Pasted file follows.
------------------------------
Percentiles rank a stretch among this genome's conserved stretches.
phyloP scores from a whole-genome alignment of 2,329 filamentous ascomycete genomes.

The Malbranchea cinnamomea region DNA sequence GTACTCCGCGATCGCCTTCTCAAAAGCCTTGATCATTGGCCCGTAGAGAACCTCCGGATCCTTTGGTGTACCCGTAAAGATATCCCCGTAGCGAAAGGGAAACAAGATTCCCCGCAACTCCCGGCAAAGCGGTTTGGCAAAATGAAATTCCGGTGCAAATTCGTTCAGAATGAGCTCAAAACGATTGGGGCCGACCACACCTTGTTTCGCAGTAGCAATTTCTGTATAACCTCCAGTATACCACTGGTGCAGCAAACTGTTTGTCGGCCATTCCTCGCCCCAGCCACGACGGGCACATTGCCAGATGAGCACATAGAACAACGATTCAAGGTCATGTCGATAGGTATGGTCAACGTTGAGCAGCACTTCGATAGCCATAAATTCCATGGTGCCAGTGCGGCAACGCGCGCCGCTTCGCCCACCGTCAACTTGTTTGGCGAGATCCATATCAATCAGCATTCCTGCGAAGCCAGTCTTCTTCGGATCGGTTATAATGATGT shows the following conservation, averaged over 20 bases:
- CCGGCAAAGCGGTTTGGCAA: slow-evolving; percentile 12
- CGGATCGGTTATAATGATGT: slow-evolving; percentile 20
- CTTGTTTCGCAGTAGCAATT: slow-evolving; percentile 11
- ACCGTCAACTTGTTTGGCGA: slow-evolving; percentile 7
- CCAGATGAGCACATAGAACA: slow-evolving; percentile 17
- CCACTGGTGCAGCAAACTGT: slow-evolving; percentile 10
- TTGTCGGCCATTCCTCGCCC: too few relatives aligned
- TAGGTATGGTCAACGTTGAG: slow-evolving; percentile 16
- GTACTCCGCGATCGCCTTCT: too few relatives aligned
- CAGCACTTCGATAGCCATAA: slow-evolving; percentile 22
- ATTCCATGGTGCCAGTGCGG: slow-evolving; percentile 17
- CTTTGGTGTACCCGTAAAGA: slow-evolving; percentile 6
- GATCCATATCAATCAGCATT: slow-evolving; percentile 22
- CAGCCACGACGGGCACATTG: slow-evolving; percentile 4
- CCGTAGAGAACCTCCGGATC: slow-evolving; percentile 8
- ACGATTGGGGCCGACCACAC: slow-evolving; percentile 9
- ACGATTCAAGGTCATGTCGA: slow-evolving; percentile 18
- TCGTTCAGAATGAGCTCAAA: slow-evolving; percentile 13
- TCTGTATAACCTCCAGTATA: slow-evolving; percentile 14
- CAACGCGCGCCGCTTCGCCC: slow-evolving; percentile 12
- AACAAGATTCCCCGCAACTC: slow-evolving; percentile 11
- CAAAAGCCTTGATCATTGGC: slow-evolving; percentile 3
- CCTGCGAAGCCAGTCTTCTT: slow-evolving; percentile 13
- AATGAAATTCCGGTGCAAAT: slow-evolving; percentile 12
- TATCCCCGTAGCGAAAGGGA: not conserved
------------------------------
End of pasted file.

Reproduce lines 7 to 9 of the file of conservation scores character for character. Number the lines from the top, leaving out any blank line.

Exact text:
- ACCGTCAACTTGTTTGGCGA: slow-evolving; percentile 7
- CCAGATGAGCACATAGAACA: slow-evolving; percentile 17
- CCACTGGTGCAGCAAACTGT: slow-evolving; percentile 10